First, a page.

That morning at nine, Mum, Jack and I headed down to the local pool. Jack went into the crèche, Mum plodded up and down her own swim lane, and I slid in to the slowest lane of the swim squad as I had been doing right through the pregnancy. The water was cold and soothing on my body. The familiar smell of the chlorine and the splash and bubbles of the pool helped me to drift off into my own little world. The comfort from the water I knew so well was like meditation.
Towards the end of my ninety-minute swim I was having a contraction every second to third lap. This meant they were probably coming every five minutes or so (I wasn’t swimming too fast at this stage of the pregnancy). My arms kept moving during the contractions but my kick slowed down, almost to a stop.
While I was in water having to think about the two kilometres I was swimming, the contractions were fine. But as soon as I got out of the pool and the water no longer supported the weight of my belly, the grip of the contractions tightened. I was still able to laugh and talk and smile through them and nobody I chatted to after the squad session knew that I was in labour. So the contractions were by no means intense, but they were definitely contractions and they weren’t going away. They seemed intent that I meet my baby the day before my birthday.
The groceries had to be done on the way home from the pool. My mother was not keen. I’d told her I was having contractions and she wanted to get me home, call Pete and then bundle me off to the hospital. Remembering Jack’s birth, I wanted to stay away from the hospital and pretend there was nothing going on for as long as possible.
We were sitting at a red traffic light, waiting to turn into the shopping centre car park when I had a contraction that felt like two large hands with claws squeezing my lower belly tighter and tighter. I gasped, my fingernails dug into the steering wheel and I leant forward over it. My mother had the panicky look of a woman who thought she would have to deliver a baby in a car. There was a loud pop. It sounded like a paper bag, blown up with air, had been clapped between two hands. Warm water pooled between my legs on the towel and seat below me.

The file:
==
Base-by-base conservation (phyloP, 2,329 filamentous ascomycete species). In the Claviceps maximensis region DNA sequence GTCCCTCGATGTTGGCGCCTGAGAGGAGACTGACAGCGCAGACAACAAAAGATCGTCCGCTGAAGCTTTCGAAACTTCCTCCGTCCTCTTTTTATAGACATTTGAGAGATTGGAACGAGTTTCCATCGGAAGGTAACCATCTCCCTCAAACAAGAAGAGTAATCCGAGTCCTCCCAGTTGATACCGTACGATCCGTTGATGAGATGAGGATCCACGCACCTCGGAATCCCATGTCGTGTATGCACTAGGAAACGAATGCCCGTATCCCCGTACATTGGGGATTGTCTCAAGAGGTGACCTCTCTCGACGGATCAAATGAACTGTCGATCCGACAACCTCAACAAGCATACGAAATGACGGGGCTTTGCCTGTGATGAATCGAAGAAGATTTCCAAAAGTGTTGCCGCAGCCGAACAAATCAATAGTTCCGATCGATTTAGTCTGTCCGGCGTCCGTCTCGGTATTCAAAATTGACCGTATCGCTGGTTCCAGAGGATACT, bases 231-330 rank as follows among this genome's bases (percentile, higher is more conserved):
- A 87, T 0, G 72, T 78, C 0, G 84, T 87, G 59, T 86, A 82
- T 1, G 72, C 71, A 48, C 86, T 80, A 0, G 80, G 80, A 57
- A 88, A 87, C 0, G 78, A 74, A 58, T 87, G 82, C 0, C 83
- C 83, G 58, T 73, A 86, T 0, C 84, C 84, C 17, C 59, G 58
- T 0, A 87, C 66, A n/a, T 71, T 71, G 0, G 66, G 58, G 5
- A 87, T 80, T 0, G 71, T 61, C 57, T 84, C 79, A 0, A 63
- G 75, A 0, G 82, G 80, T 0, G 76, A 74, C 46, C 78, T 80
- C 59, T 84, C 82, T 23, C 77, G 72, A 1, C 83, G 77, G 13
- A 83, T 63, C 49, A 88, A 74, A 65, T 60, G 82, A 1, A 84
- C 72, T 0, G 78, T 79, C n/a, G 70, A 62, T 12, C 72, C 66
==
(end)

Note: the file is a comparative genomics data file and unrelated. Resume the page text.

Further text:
“My waters have broken,” I said to my mum, watching the traffic lights turn green.
“Good. We’re going home and you are going to hospital.” It was eleven o’ clock.
Pete arrived home grinning. He was thrilled to be called out of work. “Just like in the movies,” he said.
The experience of walking into the hospital was so different from the first time. I knew everybody. I knew where everything was and how everything worked. The tension that gripped me when I walked into the hospital pregnant with Jack was nowhere. I was greeted with smiles and lots of jokes,
“Finally! We thought you must have forgotten you were having a baby,” and “We thought you’d snuck off and had that baby without us.”
I felt like the long lost daughter being welcomed back to her family for a special celebration. It was wonderful and I was glowing. Pete could feel the peace in me and was so much more at ease than he was at Jack’s birth.
By then, contractions were coming about every five to seven minutes and lasting forty to fifty seconds. They were less frequent than they had been at the pool, but more powerful. Memories of the contractions I had during Jack’s labour started to race back to me. The midwife who was looking after me did my temperature, pulse and blood pressure, she listened to the baby’s heart beat and felt how Noah was lying in my belly. Everything was fine. She went off to run the spa even though I had no idea if I would want to use it.
“Doesn’t matter if you use it or not,” she said. “At least if you decide to then it will be waiting for you full of warm water. And if you don’t, someone else is always ready to hop in. You know what this place is like, always a new baby arriving.”
I spent the first hour pacing up and down the birth suite floor just like I had with Jack at home. I was starting to have to concentrate through the contractions but in their absence I was chatty and excited.